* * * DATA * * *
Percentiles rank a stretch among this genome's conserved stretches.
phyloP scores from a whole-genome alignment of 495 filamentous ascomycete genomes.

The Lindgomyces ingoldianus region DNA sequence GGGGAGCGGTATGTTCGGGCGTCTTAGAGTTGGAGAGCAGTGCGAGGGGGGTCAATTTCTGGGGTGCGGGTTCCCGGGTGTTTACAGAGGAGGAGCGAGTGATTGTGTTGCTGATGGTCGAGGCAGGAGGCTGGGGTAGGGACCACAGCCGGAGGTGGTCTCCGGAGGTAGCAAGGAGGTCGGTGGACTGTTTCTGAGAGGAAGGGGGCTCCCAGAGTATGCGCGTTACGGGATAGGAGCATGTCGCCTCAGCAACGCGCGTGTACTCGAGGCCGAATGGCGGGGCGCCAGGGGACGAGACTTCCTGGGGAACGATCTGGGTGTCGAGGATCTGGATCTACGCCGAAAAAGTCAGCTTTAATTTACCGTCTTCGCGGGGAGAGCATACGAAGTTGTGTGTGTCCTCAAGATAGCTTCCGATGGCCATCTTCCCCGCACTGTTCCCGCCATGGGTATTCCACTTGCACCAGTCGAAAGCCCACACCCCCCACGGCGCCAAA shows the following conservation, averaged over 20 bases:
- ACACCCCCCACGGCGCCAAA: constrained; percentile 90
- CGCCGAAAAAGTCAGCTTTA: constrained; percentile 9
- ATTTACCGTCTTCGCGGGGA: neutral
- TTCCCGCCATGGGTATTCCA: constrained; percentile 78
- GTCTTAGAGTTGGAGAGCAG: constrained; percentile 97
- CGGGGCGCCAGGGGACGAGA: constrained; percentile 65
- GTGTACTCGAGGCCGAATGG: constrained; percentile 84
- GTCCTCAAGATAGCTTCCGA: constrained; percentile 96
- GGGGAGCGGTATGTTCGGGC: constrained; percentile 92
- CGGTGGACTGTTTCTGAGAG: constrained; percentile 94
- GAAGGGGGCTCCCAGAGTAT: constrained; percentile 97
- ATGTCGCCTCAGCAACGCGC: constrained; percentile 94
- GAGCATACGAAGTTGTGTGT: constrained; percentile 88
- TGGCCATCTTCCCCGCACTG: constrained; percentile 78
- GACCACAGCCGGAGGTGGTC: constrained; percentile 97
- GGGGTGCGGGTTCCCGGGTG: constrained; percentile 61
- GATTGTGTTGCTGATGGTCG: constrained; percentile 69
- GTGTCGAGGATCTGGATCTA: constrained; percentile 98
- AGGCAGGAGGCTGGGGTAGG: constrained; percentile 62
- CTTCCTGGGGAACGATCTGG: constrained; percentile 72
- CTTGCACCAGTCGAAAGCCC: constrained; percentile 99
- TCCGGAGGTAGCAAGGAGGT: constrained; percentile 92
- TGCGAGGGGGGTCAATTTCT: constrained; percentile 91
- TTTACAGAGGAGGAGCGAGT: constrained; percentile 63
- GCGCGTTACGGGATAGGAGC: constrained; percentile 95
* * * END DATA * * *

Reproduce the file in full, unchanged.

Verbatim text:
Percentiles rank a stretch among this genome's conserved stretches.
phyloP scores from a whole-genome alignment of 495 filamentous ascomycete genomes.

The Lindgomyces ingoldianus region DNA sequence GGGGAGCGGTATGTTCGGGCGTCTTAGAGTTGGAGAGCAGTGCGAGGGGGGTCAATTTCTGGGGTGCGGGTTCCCGGGTGTTTACAGAGGAGGAGCGAGTGATTGTGTTGCTGATGGTCGAGGCAGGAGGCTGGGGTAGGGACCACAGCCGGAGGTGGTCTCCGGAGGTAGCAAGGAGGTCGGTGGACTGTTTCTGAGAGGAAGGGGGCTCCCAGAGTATGCGCGTTACGGGATAGGAGCATGTCGCCTCAGCAACGCGCGTGTACTCGAGGCCGAATGGCGGGGCGCCAGGGGACGAGACTTCCTGGGGAACGATCTGGGTGTCGAGGATCTGGATCTACGCCGAAAAAGTCAGCTTTAATTTACCGTCTTCGCGGGGAGAGCATACGAAGTTGTGTGTGTCCTCAAGATAGCTTCCGATGGCCATCTTCCCCGCACTGTTCCCGCCATGGGTATTCCACTTGCACCAGTCGAAAGCCCACACCCCCCACGGCGCCAAA shows the following conservation, averaged over 20 bases:
- ACACCCCCCACGGCGCCAAA: constrained; percentile 90
- CGCCGAAAAAGTCAGCTTTA: constrained; percentile 9
- ATTTACCGTCTTCGCGGGGA: neutral
- TTCCCGCCATGGGTATTCCA: constrained; percentile 78
- GTCTTAGAGTTGGAGAGCAG: constrained; percentile 97
- CGGGGCGCCAGGGGACGAGA: constrained; percentile 65
- GTGTACTCGAGGCCGAATGG: constrained; percentile 84
- GTCCTCAAGATAGCTTCCGA: constrained; percentile 96
- GGGGAGCGGTATGTTCGGGC: constrained; percentile 92
- CGGTGGACTGTTTCTGAGAG: constrained; percentile 94
- GAAGGGGGCTCCCAGAGTAT: constrained; percentile 97
- ATGTCGCCTCAGCAACGCGC: constrained; percentile 94
- GAGCATACGAAGTTGTGTGT: constrained; percentile 88
- TGGCCATCTTCCCCGCACTG: constrained; percentile 78
- GACCACAGCCGGAGGTGGTC: constrained; percentile 97
- GGGGTGCGGGTTCCCGGGTG: constrained; percentile 61
- GATTGTGTTGCTGATGGTCG: constrained; percentile 69
- GTGTCGAGGATCTGGATCTA: constrained; percentile 98
- AGGCAGGAGGCTGGGGTAGG: constrained; percentile 62
- CTTCCTGGGGAACGATCTGG: constrained; percentile 72
- CTTGCACCAGTCGAAAGCCC: constrained; percentile 99
- TCCGGAGGTAGCAAGGAGGT: constrained; percentile 92
- TGCGAGGGGGGTCAATTTCT: constrained; percentile 91
- TTTACAGAGGAGGAGCGAGT: constrained; percentile 63
- GCGCGTTACGGGATAGGAGC: constrained; percentile 95